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Article: Proper Pruning of Pear Trees: wish I had a pear tree .....

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Forum: Article: Proper Pruning of Pear TreesReplies: 12, Views: 47
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Sharran
Calvert City, KY
(Zone 7a)

March 19, 2008
8:20 PM

Post #4683297

Now I wish I had a pear tree.
thank you, Cath.
doccat5
Fredericksburg, VA
(Zone 7b)

March 19, 2008
9:43 PM

Post #4683559

And you could get a partridge to go with it...grin
Indy
Alexandria, IN
(Zone 6a)

March 20, 2008
12:20 AM

Post #4684163

My two pears Moonglow and Starking Delicious have only borne 1 pear in their first 8 years while the one [Honeysweet self pollenizing] I set out at my daughter's bore nicely after about 4 years!
doccat5
Fredericksburg, VA
(Zone 7b)

March 20, 2008
12:37 AM

Post #4684252

Sounds like you need an additional pollinator to get them bearing.
Indy
Alexandria, IN
(Zone 6a)

March 20, 2008
1:08 AM

Post #4684394

Well, last year they got frozen and previous years they have not flowered all that much like the Honeysweet.
doccat5
Fredericksburg, VA
(Zone 7b)

March 20, 2008
2:48 AM

Post #4684995

I'm not familiar with those particular varieties, so I'm not sure what to tell you. I did a google search and they both need another pear tree to cross pollinate. Are you getting a lot of blossoms on them?
Indy
Alexandria, IN
(Zone 6a)

March 20, 2008
6:33 PM

Post #4687245

I have not gotten as many blossoms so far, but the trees are large enough with enough spurs to come through any time now. They are planted fairly near each other plus there is an old Keifer in the area.

The Honeysweet produces about 60 pears.

I took out a "Summer Seckel" that only produced one pear after several years.
doccat5
Fredericksburg, VA
(Zone 7b)

March 20, 2008
10:09 PM

Post #4687923

I think that's very unusual. You might want to contact your county extension agent and have he/her have a look. I have 1 Seckel (a standard that was suppose to be a semi-dwarf), and 2 dwarf Boscs. They are mature trees, must be 15 year old at least, I'd have to look up my paperwork. We're averaging about 10-12 bushels of pears per tree every year. I regularly add compost around the drip line and keep white clover planted under the trees to increase bee pollination. But you should be getting more blossom than that at this point. They take about 3-4 years to mature, but sounds like yours are, so there's something else going on there that's affecting your production.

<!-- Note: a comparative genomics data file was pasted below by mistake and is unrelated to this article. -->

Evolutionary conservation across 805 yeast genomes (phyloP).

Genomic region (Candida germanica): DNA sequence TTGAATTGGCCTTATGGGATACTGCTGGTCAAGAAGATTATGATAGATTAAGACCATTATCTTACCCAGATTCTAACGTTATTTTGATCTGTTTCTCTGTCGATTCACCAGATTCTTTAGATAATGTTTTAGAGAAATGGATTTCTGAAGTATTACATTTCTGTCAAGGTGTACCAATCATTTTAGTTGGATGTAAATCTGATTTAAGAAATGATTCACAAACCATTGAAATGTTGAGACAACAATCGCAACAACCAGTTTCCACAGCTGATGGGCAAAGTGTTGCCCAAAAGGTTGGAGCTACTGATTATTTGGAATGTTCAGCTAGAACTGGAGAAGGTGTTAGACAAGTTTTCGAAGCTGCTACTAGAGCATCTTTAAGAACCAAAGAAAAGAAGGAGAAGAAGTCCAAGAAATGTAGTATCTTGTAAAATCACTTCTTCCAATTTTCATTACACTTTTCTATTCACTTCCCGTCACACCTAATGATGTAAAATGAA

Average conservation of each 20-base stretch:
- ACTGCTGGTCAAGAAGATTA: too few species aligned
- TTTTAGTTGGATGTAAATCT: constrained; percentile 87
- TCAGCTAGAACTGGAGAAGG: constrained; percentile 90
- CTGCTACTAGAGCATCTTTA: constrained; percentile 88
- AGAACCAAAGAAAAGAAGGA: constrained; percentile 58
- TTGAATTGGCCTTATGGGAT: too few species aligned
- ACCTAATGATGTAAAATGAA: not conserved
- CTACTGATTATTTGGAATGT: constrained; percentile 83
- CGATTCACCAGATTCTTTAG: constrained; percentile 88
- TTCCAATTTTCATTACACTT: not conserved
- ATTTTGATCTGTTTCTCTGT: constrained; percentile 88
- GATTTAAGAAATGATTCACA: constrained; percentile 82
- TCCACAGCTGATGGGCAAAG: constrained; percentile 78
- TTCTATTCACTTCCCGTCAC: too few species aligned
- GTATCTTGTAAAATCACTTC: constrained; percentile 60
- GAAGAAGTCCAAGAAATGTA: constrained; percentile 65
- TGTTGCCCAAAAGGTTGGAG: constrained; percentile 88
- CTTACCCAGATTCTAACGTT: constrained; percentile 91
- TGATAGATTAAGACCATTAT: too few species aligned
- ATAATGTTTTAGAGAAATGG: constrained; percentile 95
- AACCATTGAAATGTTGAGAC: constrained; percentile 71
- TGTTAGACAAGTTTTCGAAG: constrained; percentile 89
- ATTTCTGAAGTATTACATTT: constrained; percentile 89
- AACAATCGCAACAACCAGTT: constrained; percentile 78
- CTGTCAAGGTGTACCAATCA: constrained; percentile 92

Indy
Alexandria, IN
(Zone 6a)

March 20, 2008
10:21 PM

Post #4687958

I've seen the old Keifer put out a lot of pears. I have heard the probverb that pears are planted for the next generation.

The two trees seemed to have gotten set back by 2-4-D drift from a field about 50 feet away in 2000. They look healthy nowadays.
doccat5
Fredericksburg, VA
(Zone 7b)

March 20, 2008
10:24 PM

Post #4687969

Oh my, that's not good. And yes, that very well may be what effecting your production. If you have room and want pears you might want to consider planting a couple more.
pajaritomt
Los Alamos, NM
(Zone 5a)

March 24, 2008
2:19 PM

Post #4702512

If you want pears, go to the Raintree Nursery catalog and they have a chart for what pollinates what. Of course, they only list the varieties they sell, but the list might help you determine if you need a pollinator and if so, what kind. Also, try the Seed Savers Exchange Fruit and Nut Inventory, a book. They list every type of fruit tree available at the time they went to press and on the whole tell you what they taste like and in most cases whether they need a pollenator and what cultivars make good pollinators. If you don't want to buy it you might be able to get it at the library.
Indy
Alexandria, IN
(Zone 6a)

March 24, 2008
6:04 PM

Post #4703550

As far as the two I set out in the fall of 1999...The Stark catalog lists those two as the best pollenaters for each other.
doccat5
Fredericksburg, VA
(Zone 7b)

March 24, 2008
10:06 PM

Post #4704463

You might also want to do some more research on the effects of the 2-4-D. That very well may have done more damage that was first apparent.

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